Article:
July 29, 2012
The longest driving day of our trip dawned a bit cloudy and muggy. We had really enjoyed our time in Portugal but it was time now to get back on the road. Our plan was to drive all day until we were tired and then to find a hotel somewhere near the northern coast of Spain. I had booked a hotel for every night of our trip – either before we left (not that many) or a day or two before we got to a new place. This time, we just had no idea how far we’d want to drive and so we decided to leave our accommodations up to chance. In the “old” days when we traveled by car around France and Italy, we had rarely booked ahead and usually (but not always!) found great places. It was time to live dangerously again.
We found the highway after a few false turns and with a bit of white knuckling made it through the spaghetti tangle of freeways that surround Porto. Unfortunately on this trip we didn’t have time to visit Porto which I hear is a great city. Next time!! If we end up doing a show in Espinho, we’ll have lots more opportunities to check out Porto. I know I’d like more opportunities to do a bit of port tasting.
The skies began to clear as we drove north into Spain through extremely beautiful rolling green countryside. We were in the environs of the Douro Valley which on another trip I hope to explore more. The countryside we saw was certainly gorgeous and unlike the other parts of Portugal that we explored. As was usual in Portugal, the freeway, once we got out of Porto, was completely empty. Many times during our ten days in Portugal, we marveled first the quality of the roads (amazing) and second at their relative emptiness. The trucks seem to stick to the secondary roads leaving the huge three-lane freeways virtually empty. Often we would be the only car we could see for miles in each direction. Gregg had a great time pushing our rented Puegot above the speed limit.
We drove and drove and drove and eventually passed Leon which is in the middle of northern Spain and one of the big stops on the Santiago da Compostela pilgrim route. Actually there are several routes as we discovered when we drove into northern Spain. Apparently Leon has an amazing cathedral but lately I’ve been going off cathedrals. I think I’ve seen just a few too many in my day and all that gold, particularly in the Spanish cathedrals, just kind of depresses me. I still like a good solid Norman cathedral – the kind in northern England. The ornate Spanish catehdrals kind of leave me cold. Anyway, it was still early afternoon and so we decided to press on to the north coast.As we drove north, we began to encounter some pretty stunning mountain vistas–the beginnings of the Picos de Europa.
|Mountain vista in northern Spain|
|Beginnings of the Picos de Europa|
When we finally decided it was time to call it a day, we were pulling into the lovely little town of Llanes right on the northern coast about an hour west of Bilbao. At the time we found a hotel we didn’t actually know just how lovely Llanes was. I remembered reading somewhere that it was a pretty town and so going just on that memory I directed Gregg off the freeway and into the town. We drove around fairly tight streets and found one likely looking hotel. However, when I took a look at the room, I decided we could do better! So we drove around a little more and ended up getting a room at another hotel about a block away (shared the same parking lot as the first hotel) that had once been a convent. The hotel Don Pasos turned out to be a lovely find. The dining room alone was worth the very reasonable nightly rate. You could almost hear the nuns still singing.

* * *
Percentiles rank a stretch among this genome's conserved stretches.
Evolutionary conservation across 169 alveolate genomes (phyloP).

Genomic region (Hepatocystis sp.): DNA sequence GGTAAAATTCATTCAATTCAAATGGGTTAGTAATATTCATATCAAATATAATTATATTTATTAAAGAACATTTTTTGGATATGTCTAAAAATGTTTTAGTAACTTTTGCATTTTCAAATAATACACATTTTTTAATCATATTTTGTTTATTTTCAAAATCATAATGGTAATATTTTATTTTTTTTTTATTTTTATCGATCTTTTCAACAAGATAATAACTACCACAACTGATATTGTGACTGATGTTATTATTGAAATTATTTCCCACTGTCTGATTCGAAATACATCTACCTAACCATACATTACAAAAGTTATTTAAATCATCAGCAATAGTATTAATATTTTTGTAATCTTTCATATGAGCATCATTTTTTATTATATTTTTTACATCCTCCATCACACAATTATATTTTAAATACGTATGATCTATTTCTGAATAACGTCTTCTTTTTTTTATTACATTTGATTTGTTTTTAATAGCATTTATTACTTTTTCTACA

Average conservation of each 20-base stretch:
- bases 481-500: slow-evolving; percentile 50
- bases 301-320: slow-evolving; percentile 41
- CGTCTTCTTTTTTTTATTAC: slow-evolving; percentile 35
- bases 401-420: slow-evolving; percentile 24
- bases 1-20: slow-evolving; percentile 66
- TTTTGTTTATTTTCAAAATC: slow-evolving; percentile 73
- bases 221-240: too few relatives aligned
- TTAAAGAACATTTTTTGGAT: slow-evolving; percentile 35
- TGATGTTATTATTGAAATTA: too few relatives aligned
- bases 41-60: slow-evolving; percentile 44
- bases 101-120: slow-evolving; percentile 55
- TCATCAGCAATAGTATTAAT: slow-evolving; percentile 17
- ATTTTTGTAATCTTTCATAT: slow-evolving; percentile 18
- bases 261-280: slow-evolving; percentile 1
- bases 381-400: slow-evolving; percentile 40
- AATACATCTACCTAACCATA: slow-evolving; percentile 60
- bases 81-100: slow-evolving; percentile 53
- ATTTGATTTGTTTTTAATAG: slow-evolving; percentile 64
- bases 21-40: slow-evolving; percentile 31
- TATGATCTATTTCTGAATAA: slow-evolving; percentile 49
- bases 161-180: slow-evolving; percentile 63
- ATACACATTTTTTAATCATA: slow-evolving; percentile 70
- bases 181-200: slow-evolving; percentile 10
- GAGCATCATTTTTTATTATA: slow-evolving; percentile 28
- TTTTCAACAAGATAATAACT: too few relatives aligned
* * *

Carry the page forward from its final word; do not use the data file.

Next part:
We set off to explore the little seaside town of Llanes without a clue about what we would find. We figured it was a resort-type town and prepared ourselves for a beach scene rather like Nazare. But no, Lllanes is a really delightful little Asturian town with beautiful buildings all covered in very find woodwork and small windows.
|Charming buildings in lovely Llanes in Asturias|
The center of the town was an inland waterway lined on both sides with cafes. We enjoyed some tapas and beer at one of the cafes along the water.
|Inland waterway in Llanes|
|Hanging out in Llanes|
We had a good long walk out to the breakwater. An artist had painted the huge concrete blocks used to protect the town from high tides with all sorts of crazy patterns. We were pretty darn enchanted as we wandered along the pier and watched the sun set over the Atlantic.
|Colorful blocks form the breakwater at Llanes|
|Looking back along the pier towards Llanes|
|Sunset over the Atlantic|
We found a network of tiny lanes all lined with more cafes. Gregg has a sudden craving for spaghetti when he saw someone eating a plate of it at one of the cafes so we sat down and ended up with a three course meal that cost 10 euros each. I had sardines which I can’t say I’d recommend but since I was in northern Spain and fish is the dish du jour I figured I needed to try them. Gregg had spaghetti and enjoyed it thoroughly! Oh – and the meal included several glasses of red wine. What a bargain!
The waiter was very nice and insisted on giving us several of his cards so we could tell everyone we met about his restaurant. We wandered back through lovely squares to our ancient convent hotel. In the middle of the night, I woke up terrified that something was in the room. Of course it must be my imagination (!) but it was odd that I felt such a strong presence. Perhaps some nun long dead was not happy that I was sleeping in a room that had once been her cell. Who knew, but I must say I was pretty frightened at the time. I had to wake Gregg up!